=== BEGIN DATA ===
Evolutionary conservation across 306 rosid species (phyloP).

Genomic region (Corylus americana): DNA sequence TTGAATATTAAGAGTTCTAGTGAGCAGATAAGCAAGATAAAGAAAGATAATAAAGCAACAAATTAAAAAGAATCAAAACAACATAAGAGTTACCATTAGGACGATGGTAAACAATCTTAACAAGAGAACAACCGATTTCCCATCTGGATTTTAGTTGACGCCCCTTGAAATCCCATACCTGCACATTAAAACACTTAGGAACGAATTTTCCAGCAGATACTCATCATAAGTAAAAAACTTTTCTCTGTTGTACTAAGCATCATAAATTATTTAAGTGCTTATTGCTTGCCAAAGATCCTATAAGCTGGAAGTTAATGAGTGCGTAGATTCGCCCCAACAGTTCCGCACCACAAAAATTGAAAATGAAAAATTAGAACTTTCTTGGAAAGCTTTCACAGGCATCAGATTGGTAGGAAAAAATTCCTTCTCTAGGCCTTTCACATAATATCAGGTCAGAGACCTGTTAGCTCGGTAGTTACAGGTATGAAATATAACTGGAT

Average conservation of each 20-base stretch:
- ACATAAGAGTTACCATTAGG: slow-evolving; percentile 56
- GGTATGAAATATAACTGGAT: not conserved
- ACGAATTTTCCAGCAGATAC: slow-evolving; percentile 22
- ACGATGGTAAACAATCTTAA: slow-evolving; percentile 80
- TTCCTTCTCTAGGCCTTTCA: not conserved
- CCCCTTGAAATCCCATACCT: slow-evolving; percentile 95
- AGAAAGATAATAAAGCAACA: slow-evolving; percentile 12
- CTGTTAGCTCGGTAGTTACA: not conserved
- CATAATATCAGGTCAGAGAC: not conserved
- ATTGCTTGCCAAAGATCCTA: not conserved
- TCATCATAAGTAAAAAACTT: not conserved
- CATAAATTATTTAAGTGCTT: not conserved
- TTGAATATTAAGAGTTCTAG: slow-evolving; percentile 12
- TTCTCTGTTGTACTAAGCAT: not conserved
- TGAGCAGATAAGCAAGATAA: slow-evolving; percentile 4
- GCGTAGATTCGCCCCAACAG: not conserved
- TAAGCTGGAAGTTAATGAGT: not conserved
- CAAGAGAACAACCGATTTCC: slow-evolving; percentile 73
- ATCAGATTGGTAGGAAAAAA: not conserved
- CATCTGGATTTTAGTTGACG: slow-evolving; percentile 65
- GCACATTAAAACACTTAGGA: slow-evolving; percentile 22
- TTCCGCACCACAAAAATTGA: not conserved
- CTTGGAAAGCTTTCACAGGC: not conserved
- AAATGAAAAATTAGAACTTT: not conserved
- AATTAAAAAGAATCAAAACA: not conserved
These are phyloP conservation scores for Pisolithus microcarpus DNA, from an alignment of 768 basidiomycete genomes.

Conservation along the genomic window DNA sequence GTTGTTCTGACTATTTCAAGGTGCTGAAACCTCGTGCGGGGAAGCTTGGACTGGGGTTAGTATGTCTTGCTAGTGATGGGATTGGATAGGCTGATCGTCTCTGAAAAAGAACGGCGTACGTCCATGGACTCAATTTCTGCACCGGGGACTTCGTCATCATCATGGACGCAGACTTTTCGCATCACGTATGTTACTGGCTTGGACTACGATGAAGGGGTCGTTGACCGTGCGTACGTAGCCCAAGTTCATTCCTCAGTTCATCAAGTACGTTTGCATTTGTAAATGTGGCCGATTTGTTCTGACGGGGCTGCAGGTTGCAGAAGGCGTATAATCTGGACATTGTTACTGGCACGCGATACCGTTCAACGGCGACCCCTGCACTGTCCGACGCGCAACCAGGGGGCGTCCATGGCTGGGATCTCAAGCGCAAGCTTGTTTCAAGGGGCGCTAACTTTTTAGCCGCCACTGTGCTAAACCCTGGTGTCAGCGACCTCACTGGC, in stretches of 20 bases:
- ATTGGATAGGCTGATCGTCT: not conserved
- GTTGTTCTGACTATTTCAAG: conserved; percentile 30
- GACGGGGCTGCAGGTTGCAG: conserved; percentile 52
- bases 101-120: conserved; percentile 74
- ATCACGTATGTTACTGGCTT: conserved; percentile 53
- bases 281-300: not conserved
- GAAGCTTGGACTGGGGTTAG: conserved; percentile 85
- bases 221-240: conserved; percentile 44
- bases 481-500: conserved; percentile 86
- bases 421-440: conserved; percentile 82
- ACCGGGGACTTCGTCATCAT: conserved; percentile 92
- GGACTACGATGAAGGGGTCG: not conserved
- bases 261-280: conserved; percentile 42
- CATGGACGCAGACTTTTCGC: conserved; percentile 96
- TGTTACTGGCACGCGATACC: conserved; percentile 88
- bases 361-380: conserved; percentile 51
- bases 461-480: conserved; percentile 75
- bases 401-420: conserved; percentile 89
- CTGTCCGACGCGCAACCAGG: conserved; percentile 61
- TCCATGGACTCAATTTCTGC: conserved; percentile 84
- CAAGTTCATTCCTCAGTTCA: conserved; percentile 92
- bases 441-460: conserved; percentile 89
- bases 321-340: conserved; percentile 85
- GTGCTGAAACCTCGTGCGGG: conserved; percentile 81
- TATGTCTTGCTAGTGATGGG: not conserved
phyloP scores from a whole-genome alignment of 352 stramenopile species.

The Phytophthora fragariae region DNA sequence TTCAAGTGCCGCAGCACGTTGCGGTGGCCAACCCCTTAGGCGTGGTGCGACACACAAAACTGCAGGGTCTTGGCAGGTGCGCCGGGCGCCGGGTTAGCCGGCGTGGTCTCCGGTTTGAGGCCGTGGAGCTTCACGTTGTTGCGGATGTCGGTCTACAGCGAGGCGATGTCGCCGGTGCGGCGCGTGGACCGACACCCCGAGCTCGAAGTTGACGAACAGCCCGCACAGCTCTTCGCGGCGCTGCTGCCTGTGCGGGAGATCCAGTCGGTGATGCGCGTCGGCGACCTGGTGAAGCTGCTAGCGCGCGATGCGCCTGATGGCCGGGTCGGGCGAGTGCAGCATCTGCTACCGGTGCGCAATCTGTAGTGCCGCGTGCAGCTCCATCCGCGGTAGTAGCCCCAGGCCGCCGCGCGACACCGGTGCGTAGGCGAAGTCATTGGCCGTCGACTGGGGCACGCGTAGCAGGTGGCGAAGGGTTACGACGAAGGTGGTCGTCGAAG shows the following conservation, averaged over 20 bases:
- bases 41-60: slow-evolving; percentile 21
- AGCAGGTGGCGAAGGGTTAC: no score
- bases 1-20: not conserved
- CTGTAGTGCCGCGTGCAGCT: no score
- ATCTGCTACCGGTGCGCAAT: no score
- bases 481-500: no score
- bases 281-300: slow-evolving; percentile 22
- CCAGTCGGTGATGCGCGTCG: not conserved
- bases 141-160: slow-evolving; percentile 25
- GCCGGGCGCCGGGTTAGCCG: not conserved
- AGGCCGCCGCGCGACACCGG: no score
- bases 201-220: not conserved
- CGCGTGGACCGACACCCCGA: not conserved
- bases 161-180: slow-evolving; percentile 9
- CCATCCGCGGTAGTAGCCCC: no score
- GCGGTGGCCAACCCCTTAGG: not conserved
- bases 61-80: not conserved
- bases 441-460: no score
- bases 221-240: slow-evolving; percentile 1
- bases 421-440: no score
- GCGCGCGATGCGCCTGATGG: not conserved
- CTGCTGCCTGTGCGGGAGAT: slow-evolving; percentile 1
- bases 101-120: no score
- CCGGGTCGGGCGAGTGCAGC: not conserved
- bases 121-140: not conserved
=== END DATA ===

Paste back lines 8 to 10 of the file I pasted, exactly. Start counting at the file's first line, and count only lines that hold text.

- TTCCTTCTCTAGGCCTTTCA: not conserved
- CCCCTTGAAATCCCATACCT: slow-evolving; percentile 95
- AGAAAGATAATAAAGCAACA: slow-evolving; percentile 12